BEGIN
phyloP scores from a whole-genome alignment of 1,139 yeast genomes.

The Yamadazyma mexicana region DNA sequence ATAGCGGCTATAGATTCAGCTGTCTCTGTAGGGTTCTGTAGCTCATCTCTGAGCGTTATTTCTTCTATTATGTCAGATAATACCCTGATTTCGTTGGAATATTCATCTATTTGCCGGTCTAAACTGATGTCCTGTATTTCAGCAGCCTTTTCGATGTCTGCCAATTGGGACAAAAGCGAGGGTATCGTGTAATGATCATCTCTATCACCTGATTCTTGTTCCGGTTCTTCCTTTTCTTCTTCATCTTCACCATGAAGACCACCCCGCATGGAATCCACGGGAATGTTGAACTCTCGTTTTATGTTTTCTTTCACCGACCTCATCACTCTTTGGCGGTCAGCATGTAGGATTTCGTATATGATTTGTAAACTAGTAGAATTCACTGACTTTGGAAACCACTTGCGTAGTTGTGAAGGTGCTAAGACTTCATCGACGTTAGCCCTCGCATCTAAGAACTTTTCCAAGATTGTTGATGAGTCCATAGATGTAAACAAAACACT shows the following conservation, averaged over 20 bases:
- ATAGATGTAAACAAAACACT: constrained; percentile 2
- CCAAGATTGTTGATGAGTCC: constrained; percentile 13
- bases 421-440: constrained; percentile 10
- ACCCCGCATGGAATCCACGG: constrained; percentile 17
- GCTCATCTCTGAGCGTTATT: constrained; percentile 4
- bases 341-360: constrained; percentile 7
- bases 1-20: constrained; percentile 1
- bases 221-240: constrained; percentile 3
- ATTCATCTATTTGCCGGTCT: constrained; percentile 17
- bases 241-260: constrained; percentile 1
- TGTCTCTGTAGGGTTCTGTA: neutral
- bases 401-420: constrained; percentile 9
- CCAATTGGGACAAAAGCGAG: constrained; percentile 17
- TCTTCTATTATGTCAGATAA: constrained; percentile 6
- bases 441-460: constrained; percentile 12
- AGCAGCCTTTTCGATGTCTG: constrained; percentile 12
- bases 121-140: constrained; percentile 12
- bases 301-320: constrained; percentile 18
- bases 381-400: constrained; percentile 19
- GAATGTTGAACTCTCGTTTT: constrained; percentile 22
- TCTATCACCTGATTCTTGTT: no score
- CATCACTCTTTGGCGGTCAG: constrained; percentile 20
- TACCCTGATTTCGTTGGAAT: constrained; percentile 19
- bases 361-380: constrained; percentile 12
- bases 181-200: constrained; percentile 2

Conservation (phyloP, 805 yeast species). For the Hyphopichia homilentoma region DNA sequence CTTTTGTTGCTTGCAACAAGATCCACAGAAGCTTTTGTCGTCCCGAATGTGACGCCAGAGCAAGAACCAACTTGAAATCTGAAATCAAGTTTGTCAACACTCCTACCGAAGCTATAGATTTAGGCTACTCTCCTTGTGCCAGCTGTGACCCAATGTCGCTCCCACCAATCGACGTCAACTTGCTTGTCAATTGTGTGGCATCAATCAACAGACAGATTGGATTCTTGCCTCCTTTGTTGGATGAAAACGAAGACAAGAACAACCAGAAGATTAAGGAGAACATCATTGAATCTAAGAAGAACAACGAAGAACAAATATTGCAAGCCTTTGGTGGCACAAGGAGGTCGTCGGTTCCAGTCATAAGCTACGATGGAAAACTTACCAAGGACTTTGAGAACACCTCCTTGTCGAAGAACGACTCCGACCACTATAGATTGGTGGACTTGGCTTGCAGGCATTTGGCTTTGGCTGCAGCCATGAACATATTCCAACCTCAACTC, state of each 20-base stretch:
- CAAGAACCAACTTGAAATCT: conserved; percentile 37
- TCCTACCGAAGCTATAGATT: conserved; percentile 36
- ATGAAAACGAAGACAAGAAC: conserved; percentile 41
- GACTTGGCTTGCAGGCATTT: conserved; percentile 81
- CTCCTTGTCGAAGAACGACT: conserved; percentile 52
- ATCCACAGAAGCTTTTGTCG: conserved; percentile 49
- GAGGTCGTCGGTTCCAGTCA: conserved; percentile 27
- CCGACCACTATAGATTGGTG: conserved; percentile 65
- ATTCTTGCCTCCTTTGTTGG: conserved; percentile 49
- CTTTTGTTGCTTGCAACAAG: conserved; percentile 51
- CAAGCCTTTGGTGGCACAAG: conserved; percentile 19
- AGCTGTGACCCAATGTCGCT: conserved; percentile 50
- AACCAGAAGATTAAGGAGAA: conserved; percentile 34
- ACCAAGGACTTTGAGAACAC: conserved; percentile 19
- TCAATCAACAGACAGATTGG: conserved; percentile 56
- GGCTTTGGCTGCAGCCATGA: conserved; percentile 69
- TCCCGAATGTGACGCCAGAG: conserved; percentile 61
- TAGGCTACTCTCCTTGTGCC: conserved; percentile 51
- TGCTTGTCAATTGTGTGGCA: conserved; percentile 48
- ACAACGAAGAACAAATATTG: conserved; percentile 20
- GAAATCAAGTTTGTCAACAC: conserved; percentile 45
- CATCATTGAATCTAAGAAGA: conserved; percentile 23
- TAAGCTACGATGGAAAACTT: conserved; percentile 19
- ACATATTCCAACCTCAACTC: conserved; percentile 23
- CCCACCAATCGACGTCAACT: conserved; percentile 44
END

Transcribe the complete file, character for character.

phyloP scores from a whole-genome alignment of 1,139 yeast genomes.

The Yamadazyma mexicana region DNA sequence ATAGCGGCTATAGATTCAGCTGTCTCTGTAGGGTTCTGTAGCTCATCTCTGAGCGTTATTTCTTCTATTATGTCAGATAATACCCTGATTTCGTTGGAATATTCATCTATTTGCCGGTCTAAACTGATGTCCTGTATTTCAGCAGCCTTTTCGATGTCTGCCAATTGGGACAAAAGCGAGGGTATCGTGTAATGATCATCTCTATCACCTGATTCTTGTTCCGGTTCTTCCTTTTCTTCTTCATCTTCACCATGAAGACCACCCCGCATGGAATCCACGGGAATGTTGAACTCTCGTTTTATGTTTTCTTTCACCGACCTCATCACTCTTTGGCGGTCAGCATGTAGGATTTCGTATATGATTTGTAAACTAGTAGAATTCACTGACTTTGGAAACCACTTGCGTAGTTGTGAAGGTGCTAAGACTTCATCGACGTTAGCCCTCGCATCTAAGAACTTTTCCAAGATTGTTGATGAGTCCATAGATGTAAACAAAACACT shows the following conservation, averaged over 20 bases:
- ATAGATGTAAACAAAACACT: constrained; percentile 2
- CCAAGATTGTTGATGAGTCC: constrained; percentile 13
- bases 421-440: constrained; percentile 10
- ACCCCGCATGGAATCCACGG: constrained; percentile 17
- GCTCATCTCTGAGCGTTATT: constrained; percentile 4
- bases 341-360: constrained; percentile 7
- bases 1-20: constrained; percentile 1
- bases 221-240: constrained; percentile 3
- ATTCATCTATTTGCCGGTCT: constrained; percentile 17
- bases 241-260: constrained; percentile 1
- TGTCTCTGTAGGGTTCTGTA: neutral
- bases 401-420: constrained; percentile 9
- CCAATTGGGACAAAAGCGAG: constrained; percentile 17
- TCTTCTATTATGTCAGATAA: constrained; percentile 6
- bases 441-460: constrained; percentile 12
- AGCAGCCTTTTCGATGTCTG: constrained; percentile 12
- bases 121-140: constrained; percentile 12
- bases 301-320: constrained; percentile 18
- bases 381-400: constrained; percentile 19
- GAATGTTGAACTCTCGTTTT: constrained; percentile 22
- TCTATCACCTGATTCTTGTT: no score
- CATCACTCTTTGGCGGTCAG: constrained; percentile 20
- TACCCTGATTTCGTTGGAAT: constrained; percentile 19
- bases 361-380: constrained; percentile 12
- bases 181-200: constrained; percentile 2

Conservation (phyloP, 805 yeast species). For the Hyphopichia homilentoma region DNA sequence CTTTTGTTGCTTGCAACAAGATCCACAGAAGCTTTTGTCGTCCCGAATGTGACGCCAGAGCAAGAACCAACTTGAAATCTGAAATCAAGTTTGTCAACACTCCTACCGAAGCTATAGATTTAGGCTACTCTCCTTGTGCCAGCTGTGACCCAATGTCGCTCCCACCAATCGACGTCAACTTGCTTGTCAATTGTGTGGCATCAATCAACAGACAGATTGGATTCTTGCCTCCTTTGTTGGATGAAAACGAAGACAAGAACAACCAGAAGATTAAGGAGAACATCATTGAATCTAAGAAGAACAACGAAGAACAAATATTGCAAGCCTTTGGTGGCACAAGGAGGTCGTCGGTTCCAGTCATAAGCTACGATGGAAAACTTACCAAGGACTTTGAGAACACCTCCTTGTCGAAGAACGACTCCGACCACTATAGATTGGTGGACTTGGCTTGCAGGCATTTGGCTTTGGCTGCAGCCATGAACATATTCCAACCTCAACTC, state of each 20-base stretch:
- CAAGAACCAACTTGAAATCT: conserved; percentile 37
- TCCTACCGAAGCTATAGATT: conserved; percentile 36
- ATGAAAACGAAGACAAGAAC: conserved; percentile 41
- GACTTGGCTTGCAGGCATTT: conserved; percentile 81
- CTCCTTGTCGAAGAACGACT: conserved; percentile 52
- ATCCACAGAAGCTTTTGTCG: conserved; percentile 49
- GAGGTCGTCGGTTCCAGTCA: conserved; percentile 27
- CCGACCACTATAGATTGGTG: conserved; percentile 65
- ATTCTTGCCTCCTTTGTTGG: conserved; percentile 49
- CTTTTGTTGCTTGCAACAAG: conserved; percentile 51
- CAAGCCTTTGGTGGCACAAG: conserved; percentile 19
- AGCTGTGACCCAATGTCGCT: conserved; percentile 50
- AACCAGAAGATTAAGGAGAA: conserved; percentile 34
- ACCAAGGACTTTGAGAACAC: conserved; percentile 19
- TCAATCAACAGACAGATTGG: conserved; percentile 56
- GGCTTTGGCTGCAGCCATGA: conserved; percentile 69
- TCCCGAATGTGACGCCAGAG: conserved; percentile 61
- TAGGCTACTCTCCTTGTGCC: conserved; percentile 51
- TGCTTGTCAATTGTGTGGCA: conserved; percentile 48
- ACAACGAAGAACAAATATTG: conserved; percentile 20
- GAAATCAAGTTTGTCAACAC: conserved; percentile 45
- CATCATTGAATCTAAGAAGA: conserved; percentile 23
- TAAGCTACGATGGAAAACTT: conserved; percentile 19
- ACATATTCCAACCTCAACTC: conserved; percentile 23
- CCCACCAATCGACGTCAACT: conserved; percentile 44